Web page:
At the end of August, GlobalFoundries sued TSMC and 20 of its customers for infringing 16 of its patents. The almost-inevitable countersuits landed  Monday night. TSMC has charged GF with ongoing infringement of 25 of its patents.

The remedies TSMC is seeking include injunctions to force GF from continuing to manufacture any devices with infringing technology, injunctions against GF selling any such product that might be ready to ship, and “substantial monetary damages.”


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GlobalFoundries’ response to TSMC's countersuit was circulated via email two hours after TSMC circulated the news. “TSMC has long used its dominant market position to exert pressure on its smaller competitors, and the retaliatory litigation filed today is in keeping with that history. We have confidence in our position and the legal process, and we are not intimidated by these actions.” The response was signed by Sam Azar, senior vice president of corporate development, legal and government affairs for GF.

GF filed its lawsuits in the United States and in Germany. TSMC filed its countersuits in the US, in Germany, and in Singapore.

TSMC says GF is infringing patents that cover technologies used at major nodes from 40nm down to 12nm – “…at least.”

That two-word qualifier seems to be a reference to decisions GF recently made about its manufacturing plans. GF was going to bypass the 10nm node and hop straight to 7nm, but at the end of August it announced it was suspending development on 7nm technology. Should the company revive its plans to shrink down from 12nm, it is likely TSMC is prepared to add those products to its countersuit.

TSMC said the patents it is accusing GF of infringing cover FinFET designs, shallow trench isolation techniques, double patterning methods, advanced seal rings and gate structures, and innovative contact etch stop layer designs. TSMC pointedly noted that these were only a few of its “more than 37,000 granted patents worldwide.”

You want to sue us over patents? TSMC seems to be saying. We have a really, really fat portfolio of patents to countersue over.

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TSMC also larded its announcement with what looks to be boilerplate, which it expanded upon in an attachment of “Additional Facts.” The additional information went on and on about TSMC’s place in the global economy, about the extent to which the US semiconductor industry (largely fabless or “fab-lite”) relies on TSMC, about how many billions of dollars’ worth of equipment TSMC buys from US vendors, abut its leading-edge R&D work with US-based customers, and about how it has over 1,000 employees in the US. But it's not necessarily just filler text.

You wanna fight? TSMC seems to be saying, okay, we can fight. But the collateral damage is going to be nasty. You all good with that?  

TSMC also added some text talking about trust: “…Developing this level of trust with many of the largest and most innovative technology companies requires a commitment to integrity instilled in the Company by its Founder, Dr. Morris Chang.” It’s a passage that should make most people’s eyes glaze over but is a clear appeal to the industry that TSMC wants to be reasonable.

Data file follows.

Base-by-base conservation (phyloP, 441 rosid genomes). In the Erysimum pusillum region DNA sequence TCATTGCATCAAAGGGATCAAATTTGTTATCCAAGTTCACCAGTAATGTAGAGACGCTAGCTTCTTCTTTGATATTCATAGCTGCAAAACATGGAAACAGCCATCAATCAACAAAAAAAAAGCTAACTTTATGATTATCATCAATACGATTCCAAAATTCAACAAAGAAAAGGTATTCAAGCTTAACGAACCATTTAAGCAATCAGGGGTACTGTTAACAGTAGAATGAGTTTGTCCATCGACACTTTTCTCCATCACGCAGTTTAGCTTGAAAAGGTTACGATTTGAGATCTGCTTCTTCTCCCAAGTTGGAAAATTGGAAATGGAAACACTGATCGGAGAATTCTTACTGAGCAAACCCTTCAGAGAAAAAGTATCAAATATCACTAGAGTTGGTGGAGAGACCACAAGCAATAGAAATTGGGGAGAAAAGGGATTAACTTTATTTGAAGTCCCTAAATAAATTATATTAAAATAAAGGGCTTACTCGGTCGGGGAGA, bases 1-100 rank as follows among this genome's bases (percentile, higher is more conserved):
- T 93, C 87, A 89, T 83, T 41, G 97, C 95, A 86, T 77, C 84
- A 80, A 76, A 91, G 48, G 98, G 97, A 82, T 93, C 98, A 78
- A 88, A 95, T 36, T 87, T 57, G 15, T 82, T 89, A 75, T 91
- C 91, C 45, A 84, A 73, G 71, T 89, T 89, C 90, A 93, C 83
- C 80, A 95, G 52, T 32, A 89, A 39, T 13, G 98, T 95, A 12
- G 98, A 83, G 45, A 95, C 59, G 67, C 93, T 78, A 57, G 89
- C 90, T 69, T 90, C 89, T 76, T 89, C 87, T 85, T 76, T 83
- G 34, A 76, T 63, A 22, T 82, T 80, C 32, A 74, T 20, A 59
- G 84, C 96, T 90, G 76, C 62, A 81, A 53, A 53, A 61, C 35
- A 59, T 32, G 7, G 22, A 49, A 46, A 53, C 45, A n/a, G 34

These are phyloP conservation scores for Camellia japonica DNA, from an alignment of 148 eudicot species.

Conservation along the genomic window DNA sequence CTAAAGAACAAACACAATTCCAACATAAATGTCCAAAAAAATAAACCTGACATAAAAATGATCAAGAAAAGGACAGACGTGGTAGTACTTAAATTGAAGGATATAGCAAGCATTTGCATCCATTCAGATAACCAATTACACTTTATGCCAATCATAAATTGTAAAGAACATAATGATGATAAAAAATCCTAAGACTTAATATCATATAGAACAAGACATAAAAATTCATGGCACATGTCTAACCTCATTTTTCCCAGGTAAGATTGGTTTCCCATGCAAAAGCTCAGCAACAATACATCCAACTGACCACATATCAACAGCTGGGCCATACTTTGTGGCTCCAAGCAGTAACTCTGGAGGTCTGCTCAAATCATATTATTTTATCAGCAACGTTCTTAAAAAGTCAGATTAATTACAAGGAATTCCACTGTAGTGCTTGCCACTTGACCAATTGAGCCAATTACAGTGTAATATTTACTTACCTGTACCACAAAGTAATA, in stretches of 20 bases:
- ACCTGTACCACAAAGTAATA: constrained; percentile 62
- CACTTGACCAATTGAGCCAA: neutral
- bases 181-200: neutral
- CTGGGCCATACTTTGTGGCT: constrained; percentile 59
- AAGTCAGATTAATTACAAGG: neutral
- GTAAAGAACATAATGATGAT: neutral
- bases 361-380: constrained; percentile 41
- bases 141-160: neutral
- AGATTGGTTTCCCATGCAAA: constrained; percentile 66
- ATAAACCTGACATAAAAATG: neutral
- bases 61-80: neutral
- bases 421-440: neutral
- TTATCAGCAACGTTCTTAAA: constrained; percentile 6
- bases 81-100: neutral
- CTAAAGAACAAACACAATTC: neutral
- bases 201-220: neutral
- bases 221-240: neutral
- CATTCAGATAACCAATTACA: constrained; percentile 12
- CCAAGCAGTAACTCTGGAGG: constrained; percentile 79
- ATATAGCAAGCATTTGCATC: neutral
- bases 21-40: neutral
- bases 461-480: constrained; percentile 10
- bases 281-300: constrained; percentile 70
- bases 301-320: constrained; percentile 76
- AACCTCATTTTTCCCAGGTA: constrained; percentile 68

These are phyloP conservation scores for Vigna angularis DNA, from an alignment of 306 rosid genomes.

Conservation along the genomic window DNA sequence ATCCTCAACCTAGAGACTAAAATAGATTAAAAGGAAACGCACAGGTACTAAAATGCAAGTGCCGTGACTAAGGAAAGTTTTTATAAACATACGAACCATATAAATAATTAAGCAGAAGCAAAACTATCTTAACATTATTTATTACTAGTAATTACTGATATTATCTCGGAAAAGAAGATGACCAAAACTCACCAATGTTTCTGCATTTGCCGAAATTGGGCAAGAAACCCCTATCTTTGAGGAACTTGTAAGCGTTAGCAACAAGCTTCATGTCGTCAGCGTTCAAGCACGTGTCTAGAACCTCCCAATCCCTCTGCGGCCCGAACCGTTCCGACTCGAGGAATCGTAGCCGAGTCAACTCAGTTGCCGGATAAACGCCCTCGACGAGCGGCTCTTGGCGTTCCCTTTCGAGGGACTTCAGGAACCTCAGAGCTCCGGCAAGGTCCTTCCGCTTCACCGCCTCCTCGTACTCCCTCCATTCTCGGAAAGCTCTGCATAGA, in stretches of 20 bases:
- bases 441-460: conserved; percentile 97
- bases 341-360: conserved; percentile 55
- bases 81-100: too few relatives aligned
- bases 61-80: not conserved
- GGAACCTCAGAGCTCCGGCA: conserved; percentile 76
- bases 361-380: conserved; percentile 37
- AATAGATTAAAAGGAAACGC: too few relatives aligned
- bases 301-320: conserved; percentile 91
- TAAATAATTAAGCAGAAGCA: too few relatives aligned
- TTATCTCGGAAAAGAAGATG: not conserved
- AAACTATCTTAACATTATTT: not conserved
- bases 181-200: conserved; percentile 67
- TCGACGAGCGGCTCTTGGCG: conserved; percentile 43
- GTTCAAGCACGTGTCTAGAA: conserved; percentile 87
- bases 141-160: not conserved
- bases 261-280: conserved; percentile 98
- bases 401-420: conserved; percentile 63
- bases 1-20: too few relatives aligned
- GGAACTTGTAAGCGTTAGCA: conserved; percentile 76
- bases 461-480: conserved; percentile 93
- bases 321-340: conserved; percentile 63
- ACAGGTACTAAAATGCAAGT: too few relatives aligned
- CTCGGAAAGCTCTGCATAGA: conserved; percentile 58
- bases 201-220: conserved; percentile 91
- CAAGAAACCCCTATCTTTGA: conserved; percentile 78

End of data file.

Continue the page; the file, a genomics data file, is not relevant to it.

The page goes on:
The inference is clear: Nobody needs this right now, and if things get out of hand, remember we didn’t start this, GlobalFoundries did.  

As if to underscore the point, that plea was immediately followed by a rehash of the suit GF originally filed against TSMC.

Jim McGregor, principal analyst at Tirias Research, told EE Times, "This is a case where no one wins except the lawyers. As expected, TSMC is retaliating against the lawsuits filed by GlobalFoundries." He added, "While GlobalFoundries is seeking damages, the most likely outcome is a broad cross-licensing agreement that prevents future patent infringement lawsuits between the two companies. Otherwise, the suit will be tied up in the courts for years and any monetary settlement is offset by legal fees."

ADDENDUM

In August, GlobalFoundries not only filed lawsuits against TSMC, but also filed a formal complaint with the US International Trade Commission under section 337 of the US Tariff Act of 1930. The ITC explains that such complaints commonly pertain to importing products that the complainant says infringe patents, and that is the case here. In its ITC filing, GF named not only TSMC, but also:

  • Broadcom Corporation of San Jose, CA;
  • Nvidia Corporation of Santa Clara, CA;
  • Apple Inc. of Cupertino, CA;
  • Arista Networks, Inc., of Santa Clara, CA;
  • AsusTeK Computer Inc. of Taipei, Taiwan;
  • Cisco Systems, Inc., of San Jose, CA; and
  • Lenovo Group Ltd. of Beijing, China.

We asked a GlobalFoundries spokesman to elaborate on the charge that TSMC "has long used its dominant market position to exert pressure on its smaller competitors." The spokesman pointed to a complaint the company lodged with the European Union in 2017. GF, at the time, did not publicly specify the practices it objects to, either. Reuters quoted an anonymous source that said GF believes TSMC "unfairly uses loyalty rebates, exclusivity clauses and bundled rebates as well as penalties to discourage customers from switching to rivals."

— Judith Cheng contributed to this article.